Steve is well-known in the woodturning world, and it isn't unusual for established artists to point to a class, or even a conversation with him as having been an influence on their perceptions and work. Always a risk-taker, he developed work that was narrative and personal during a period perhaps better known for technical finesse and dedication to the materiality of wood. Since the early 90s, most of his work has been collaborative, working with, as he puts it, "the broken, misdirected, or incomplete creations" of his contemporaries. It is "what I think of as found-object art," he says. "I enjoy identifying those marks, strokes, and strategies that speak of the original maker's intent, then merging their attitude with mine in such a way as to form a seamless 'logic' or intent to create an exciting, intriguing, and complete sculpture."
Steve has work in many private and public art collections, including the Los Angeles County Museum of Art and the Mint Museum of Craft and Design. He has made significant contributions to the field as an artist, researcher, editor, critic, teacher, historian, and writer, and has been recognized by the AAW and other organizations for his service as a mentor and leader. He has served on the boards of the Center for Art in Wood, the Craft Organization Development Association (CODA), and the Rochester Woodworkers Society, among others.
During two intensely creative decades at the Rochester Institute of Technology (RIT), he taught, developed his own work, published several dozen articles and had work in close to one hundred shows. In 2005, Steve left Rochester, lured by the opportunity to help grow an existing furniture/wood program into the Center for Turning and Furniture Design at Indiana University of Pennsylvania. His own artistic work took a backseat as he dedicated himself to the students and to facilities and program development.
Steve Loar with a student, c. 2009. Photo by Keith Boyer.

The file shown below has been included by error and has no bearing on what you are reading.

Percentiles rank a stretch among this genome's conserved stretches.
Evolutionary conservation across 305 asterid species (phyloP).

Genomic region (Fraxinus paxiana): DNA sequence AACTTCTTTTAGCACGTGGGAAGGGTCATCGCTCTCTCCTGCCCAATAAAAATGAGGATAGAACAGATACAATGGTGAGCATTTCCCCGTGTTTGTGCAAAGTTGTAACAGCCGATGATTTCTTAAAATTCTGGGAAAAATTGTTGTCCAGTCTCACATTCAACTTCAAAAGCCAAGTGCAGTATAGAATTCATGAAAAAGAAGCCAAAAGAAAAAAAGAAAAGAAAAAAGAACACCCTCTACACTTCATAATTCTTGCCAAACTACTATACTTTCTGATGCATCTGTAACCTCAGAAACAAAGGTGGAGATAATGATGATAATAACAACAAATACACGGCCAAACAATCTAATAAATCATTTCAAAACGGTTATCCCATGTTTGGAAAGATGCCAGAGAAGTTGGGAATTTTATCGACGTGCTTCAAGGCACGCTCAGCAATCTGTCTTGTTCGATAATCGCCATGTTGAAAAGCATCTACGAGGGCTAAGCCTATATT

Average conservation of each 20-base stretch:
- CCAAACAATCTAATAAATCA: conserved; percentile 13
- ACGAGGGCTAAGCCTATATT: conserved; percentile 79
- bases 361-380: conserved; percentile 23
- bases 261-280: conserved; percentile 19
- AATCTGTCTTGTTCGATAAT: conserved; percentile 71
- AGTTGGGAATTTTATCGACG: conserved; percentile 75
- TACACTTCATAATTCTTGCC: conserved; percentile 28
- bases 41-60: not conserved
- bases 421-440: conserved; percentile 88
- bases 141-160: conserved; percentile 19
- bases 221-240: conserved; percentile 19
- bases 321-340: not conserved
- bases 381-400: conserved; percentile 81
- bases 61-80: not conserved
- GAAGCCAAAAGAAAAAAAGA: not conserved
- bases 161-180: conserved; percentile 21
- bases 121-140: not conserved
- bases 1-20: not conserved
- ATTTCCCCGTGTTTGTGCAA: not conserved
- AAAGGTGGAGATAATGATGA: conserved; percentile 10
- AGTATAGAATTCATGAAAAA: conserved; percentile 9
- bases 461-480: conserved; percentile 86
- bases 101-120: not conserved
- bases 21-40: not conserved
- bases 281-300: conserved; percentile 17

The Center features a large, dedicated turning studio with 13 Oneway lathes, within an expansive and well-equipped set of woodworking shops and studios. Crucially, it also provides a rigorous, integrated arts and design curriculum, possibly the only such program at a four-year college in the United States. At IUP he also taught three-dimensional design foundation courses, and developed a study abroad program, One Island, that paired his passion for teaching concept and design with an equally intense interest in environmentalism.
Although deeply rewarding, teaching, writing, service and research have sometimes subsumed Steve's work as an artist. Recently retired, he is looking forward to creating more art and watching as his former students make their own marks in the world. His teaching time is by no means over: in 2017 he'll be teaching a design course at Arrowmont School of Arts and Crafts with Dixie Biggs, and he recently qualified as a basics instructor in Triyoga.
When asked about interests outside of the arts, Steve replied, "I have a collection of used toy ray guns, a collection of recently old technology (especially computer mice), enjoy the early robots like Robby, and am still looking for that one wheat penny that will fund my retirement."
Married for forty years and the father of two, Steve and his wife, artist, teacher and jewelry-maker Kim Conover Loar, recently made the move from Pennsylvania to Grand Rapids, Michigan, to be closer to family. Along with their two large dogs, they are camping out in a 576 square foot apartment while searching for the home that can accommodate family, dogs, art-making, and ray guns.
Robby the Robot at work
Steve at work, assisting a student in Scotland during One Island - Arts as Environmental Remediation a 3D design study abroad program through IUP. Initially intending to use trash - abundant in previous sites - the group found their creativity challenged by the Scottish habit of reusing and recycling instead of tossing things out.
Undiscovered Symphony (aka Gold Leaf), 2015, by Steve Loar and Dixie Biggs. Jacaranda, maple, cherry, gold leaf, 32" x 10" x 14"
Green Design: Harvest to Use an article on the architecture woodworking program at IUP
Green Design: Recycling the Beach, an article on 3D design courses at IUP
Rodger Jacob's 1996 AW article, A Design Class at Arrowmont
Bartram's Boxes Remix at the Center for Art in Wood. Steve is featured at 14:54 in the video.